How many hung parliaments has the UK had?

Ian Simpson, Research Officer

Posted on the 14th February 2024

Westminster’s First Past the Post (FPTP) system often results in some parties gaining far more seats than their vote share deserves. But there is no guarantee that this un-earned ‘bonus’ always means one party gets to rule alone. When a political party does not win enough seats to secure an overall majority of the House of Commons, the result is called a ‘hung parliament’.

What is a hung parliament?

When no single party has enough seats to form a government on its own, they need to collaborate and work together with other parties to establish a working majority or coalition. This can happen at an election, or when a governing party loses their overall majority through by-elections, defections or suspensions.

A hung parliament under First Past the Post still won’t match how we voted though. Some parties will benefit, and others lose out. On top of this, small changes in the vote can have a big impact on the number of seats so there is a strong incentive to go for an early election in the hope the results come out differently – even if few people have changed their minds.

Hung parliaments in the early Twentieth Century

General elections resulting in hung parliaments were a regular occurrence in the first half of the 20th century. Of the eleven UK general elections held between 1900 and 1935, five resulted in hung parliaments.

After the 1900 general election, the Conservative Party had to rely on their Liberal Unionist allies to form a coalition government. Both general elections of 1910 resulted in hung parliaments, with the Liberal Party needing the support of around 70 Irish Parliamentary Party MPs to continue in government on both occasions.

The remaining two hung parliament-producing elections in this period both resulted in Labour minority governments. In 1923, Ramsay MacDonald became Prime Minister for a year as head of the first-ever Labour government, relying on tacit support from the Liberals.

The 1929 election produced another hung parliament and MacDonald again formed a Labour minority government, which was to last until 1931, when financial turmoil saw him form a National Government dominated by the Conservatives.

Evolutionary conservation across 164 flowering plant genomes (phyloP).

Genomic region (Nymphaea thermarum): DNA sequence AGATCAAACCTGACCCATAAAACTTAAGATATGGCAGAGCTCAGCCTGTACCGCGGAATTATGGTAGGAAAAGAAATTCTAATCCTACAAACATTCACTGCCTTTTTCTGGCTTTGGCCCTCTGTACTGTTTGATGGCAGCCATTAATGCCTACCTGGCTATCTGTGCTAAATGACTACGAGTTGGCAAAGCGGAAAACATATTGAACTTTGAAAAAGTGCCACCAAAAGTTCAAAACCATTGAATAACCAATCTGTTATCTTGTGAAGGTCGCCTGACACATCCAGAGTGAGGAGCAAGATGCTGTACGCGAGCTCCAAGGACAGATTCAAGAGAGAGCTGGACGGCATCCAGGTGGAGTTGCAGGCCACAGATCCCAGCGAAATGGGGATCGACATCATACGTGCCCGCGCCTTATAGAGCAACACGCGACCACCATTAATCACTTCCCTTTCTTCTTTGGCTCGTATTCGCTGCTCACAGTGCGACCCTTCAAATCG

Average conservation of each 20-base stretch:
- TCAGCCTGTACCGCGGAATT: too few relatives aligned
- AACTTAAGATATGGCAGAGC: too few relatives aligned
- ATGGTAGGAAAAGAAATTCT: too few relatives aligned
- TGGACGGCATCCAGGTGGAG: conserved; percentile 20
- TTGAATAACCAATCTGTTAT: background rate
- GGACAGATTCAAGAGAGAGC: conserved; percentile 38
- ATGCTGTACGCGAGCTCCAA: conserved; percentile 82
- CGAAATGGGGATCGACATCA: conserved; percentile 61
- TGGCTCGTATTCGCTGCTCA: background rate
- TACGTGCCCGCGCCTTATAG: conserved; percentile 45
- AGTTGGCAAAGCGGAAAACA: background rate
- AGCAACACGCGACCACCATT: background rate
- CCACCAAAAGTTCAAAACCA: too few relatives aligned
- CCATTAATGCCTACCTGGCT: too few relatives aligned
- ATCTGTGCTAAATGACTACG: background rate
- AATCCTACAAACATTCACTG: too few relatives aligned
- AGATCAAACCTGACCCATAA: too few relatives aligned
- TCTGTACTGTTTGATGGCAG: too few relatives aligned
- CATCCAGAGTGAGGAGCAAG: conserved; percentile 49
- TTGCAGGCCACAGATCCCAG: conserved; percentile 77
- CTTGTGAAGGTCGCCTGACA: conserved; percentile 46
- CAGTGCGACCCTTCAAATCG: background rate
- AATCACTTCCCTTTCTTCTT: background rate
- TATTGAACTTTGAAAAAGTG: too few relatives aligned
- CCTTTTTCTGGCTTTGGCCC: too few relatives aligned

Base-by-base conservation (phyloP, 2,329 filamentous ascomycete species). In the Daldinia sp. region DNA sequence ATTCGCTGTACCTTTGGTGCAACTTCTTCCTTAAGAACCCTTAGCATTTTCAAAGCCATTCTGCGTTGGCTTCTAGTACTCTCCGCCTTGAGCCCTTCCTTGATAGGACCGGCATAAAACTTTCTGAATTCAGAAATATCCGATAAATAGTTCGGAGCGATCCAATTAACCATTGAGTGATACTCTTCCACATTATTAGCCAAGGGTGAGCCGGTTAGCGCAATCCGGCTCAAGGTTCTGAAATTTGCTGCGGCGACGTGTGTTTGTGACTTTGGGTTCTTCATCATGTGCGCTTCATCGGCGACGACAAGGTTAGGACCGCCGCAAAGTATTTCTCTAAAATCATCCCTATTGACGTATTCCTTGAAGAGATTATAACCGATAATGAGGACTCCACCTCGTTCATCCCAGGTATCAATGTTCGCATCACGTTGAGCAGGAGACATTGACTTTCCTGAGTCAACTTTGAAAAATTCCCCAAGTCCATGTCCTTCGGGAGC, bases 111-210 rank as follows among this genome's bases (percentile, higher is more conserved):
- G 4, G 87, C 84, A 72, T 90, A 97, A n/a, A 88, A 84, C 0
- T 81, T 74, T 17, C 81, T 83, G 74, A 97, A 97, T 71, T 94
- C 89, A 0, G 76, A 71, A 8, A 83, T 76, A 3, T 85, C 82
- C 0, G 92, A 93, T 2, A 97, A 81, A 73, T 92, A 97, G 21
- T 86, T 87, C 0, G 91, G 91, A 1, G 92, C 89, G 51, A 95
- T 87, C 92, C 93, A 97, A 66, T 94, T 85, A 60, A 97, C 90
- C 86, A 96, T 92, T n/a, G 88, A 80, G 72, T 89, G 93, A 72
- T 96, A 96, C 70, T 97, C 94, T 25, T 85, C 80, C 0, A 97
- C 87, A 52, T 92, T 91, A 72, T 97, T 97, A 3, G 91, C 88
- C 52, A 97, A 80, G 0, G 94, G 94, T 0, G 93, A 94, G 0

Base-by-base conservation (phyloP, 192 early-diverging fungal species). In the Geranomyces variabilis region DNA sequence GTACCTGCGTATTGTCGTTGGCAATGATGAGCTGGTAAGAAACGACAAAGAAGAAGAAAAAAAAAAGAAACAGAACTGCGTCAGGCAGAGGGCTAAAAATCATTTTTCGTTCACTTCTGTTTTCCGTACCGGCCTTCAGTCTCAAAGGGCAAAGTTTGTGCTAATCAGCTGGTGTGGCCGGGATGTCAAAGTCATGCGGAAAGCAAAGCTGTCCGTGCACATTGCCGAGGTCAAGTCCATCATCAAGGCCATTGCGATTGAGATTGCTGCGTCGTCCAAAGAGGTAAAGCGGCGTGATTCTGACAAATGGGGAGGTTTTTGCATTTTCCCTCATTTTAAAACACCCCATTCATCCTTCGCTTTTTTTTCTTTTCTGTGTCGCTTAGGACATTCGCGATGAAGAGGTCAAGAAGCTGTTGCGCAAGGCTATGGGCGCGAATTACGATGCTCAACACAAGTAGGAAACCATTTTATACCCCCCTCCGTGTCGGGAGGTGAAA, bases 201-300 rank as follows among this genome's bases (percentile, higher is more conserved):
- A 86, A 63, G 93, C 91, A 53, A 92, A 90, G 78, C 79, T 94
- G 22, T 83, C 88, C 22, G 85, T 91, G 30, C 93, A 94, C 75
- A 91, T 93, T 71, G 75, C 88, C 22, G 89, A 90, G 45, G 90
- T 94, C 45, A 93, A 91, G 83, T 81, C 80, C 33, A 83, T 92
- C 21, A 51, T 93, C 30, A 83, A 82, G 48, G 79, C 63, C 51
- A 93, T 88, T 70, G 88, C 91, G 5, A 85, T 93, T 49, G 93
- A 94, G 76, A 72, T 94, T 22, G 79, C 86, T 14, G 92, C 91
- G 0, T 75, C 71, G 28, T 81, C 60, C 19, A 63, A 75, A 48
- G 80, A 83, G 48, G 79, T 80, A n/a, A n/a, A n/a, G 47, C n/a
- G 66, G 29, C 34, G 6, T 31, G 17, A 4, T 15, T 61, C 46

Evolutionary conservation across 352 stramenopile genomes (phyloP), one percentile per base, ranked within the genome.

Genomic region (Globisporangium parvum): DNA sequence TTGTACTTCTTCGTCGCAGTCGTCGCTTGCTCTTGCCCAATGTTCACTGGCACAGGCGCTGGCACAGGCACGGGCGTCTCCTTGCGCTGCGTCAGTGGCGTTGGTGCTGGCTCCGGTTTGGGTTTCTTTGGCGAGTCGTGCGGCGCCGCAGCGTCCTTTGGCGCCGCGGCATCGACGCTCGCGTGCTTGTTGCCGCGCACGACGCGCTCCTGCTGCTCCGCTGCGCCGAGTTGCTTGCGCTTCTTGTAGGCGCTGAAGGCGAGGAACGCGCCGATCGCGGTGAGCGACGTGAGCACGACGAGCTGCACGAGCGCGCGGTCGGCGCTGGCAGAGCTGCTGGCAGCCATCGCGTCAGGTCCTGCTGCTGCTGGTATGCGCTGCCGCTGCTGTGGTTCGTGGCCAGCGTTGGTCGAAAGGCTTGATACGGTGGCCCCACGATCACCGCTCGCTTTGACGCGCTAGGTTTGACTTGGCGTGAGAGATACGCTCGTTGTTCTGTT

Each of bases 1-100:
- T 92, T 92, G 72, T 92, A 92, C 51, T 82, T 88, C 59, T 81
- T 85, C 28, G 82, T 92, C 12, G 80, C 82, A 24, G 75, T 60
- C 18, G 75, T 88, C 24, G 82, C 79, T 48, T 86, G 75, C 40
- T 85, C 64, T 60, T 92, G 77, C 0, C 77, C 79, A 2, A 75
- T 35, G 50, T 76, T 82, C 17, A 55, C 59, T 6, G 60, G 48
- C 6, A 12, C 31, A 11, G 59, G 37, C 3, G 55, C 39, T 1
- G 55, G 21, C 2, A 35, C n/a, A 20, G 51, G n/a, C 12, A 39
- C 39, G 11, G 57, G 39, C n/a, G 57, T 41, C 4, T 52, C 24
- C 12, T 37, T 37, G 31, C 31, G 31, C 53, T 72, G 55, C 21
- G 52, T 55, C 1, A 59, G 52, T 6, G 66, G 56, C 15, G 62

How many hung parliaments have we had since 1945?

Forty-five years were to pass between the hung parliament-producing election of 1929 and the next such election in February 1974. Labour won 301 seats to the Conservatives 297 and formed a minority government under Harold Wilson. A further election, in October 1974, gave Labour a tiny majority of 3 seats. By 1977 this majority had been lost and for the remainder of this Labour government’s time in office it relied on the Liberals and other smaller parties to pass legislation

Are hung parliaments becoming more common now?

The 2010 general election was a pivotal moment when the Conservative Party, led by David Cameron, fell short of an outright majority. Thus ensued the first peacetime coalition government since the National Government of the 1930s, between the Conservatives and the Liberal Democrats.

In 2017, the Conservative Party lost the narrow majority secured in 2015 and entered into a confidence and supply agreement with the Democratic Unionist Party (DUP) to ensure enough support in the House of Commons.

General Election Prime Minister after election Parties Involved in Co-operation
1900 Lord Salisbury Conservative, Liberal Unionists
1910 (Jan) H. H. Asquith Liberal, Irish Parliamentary Party
1910 (Dec) H. H. Asquith Liberal, Irish Parliamentary Party, followed by multi-party war-time coalition from May 1915
1923 Ramsay MacDonald Labour, Liberal
1929 Ramsay MacDonald Labour, Liberal, followed by National Government from August 1931
1974 (Feb) Harold Wilson Labour, with Liberal co-operation between 1977-78, when Labour had again lost their majority under Jim Callaghan
2010 David Cameron Conservative, Liberal Democrats
2017 Theresa May Conservative, DUP

Power sharing under proportional representation

Hung parliaments under First Past the Post still have many of the problems we usually suffer under. Smaller parties rarely have as much power as their support warrants, while the larger parties will always be tempted to have another roll of the dice, and see if the system gives them an artificial advantage the next time.

Thanks to their stable, proportional, voting systems, the devolved parliaments of Scotland, Wales and Northern Ireland have all experienced power-sharing between parties without these downsides. Although, it is still possible for individual parties to win a majority if they garner sufficient support.

First Past the Post has often failed to do what its supporters say it will, in fact it encourages chaotic short-termism. More than ever, we need proportional representation – where all voters are properly represented and if co-operation between parties is required post-election, this will be based on how people actually voted, rather than the random results spat out by First Past the Post.

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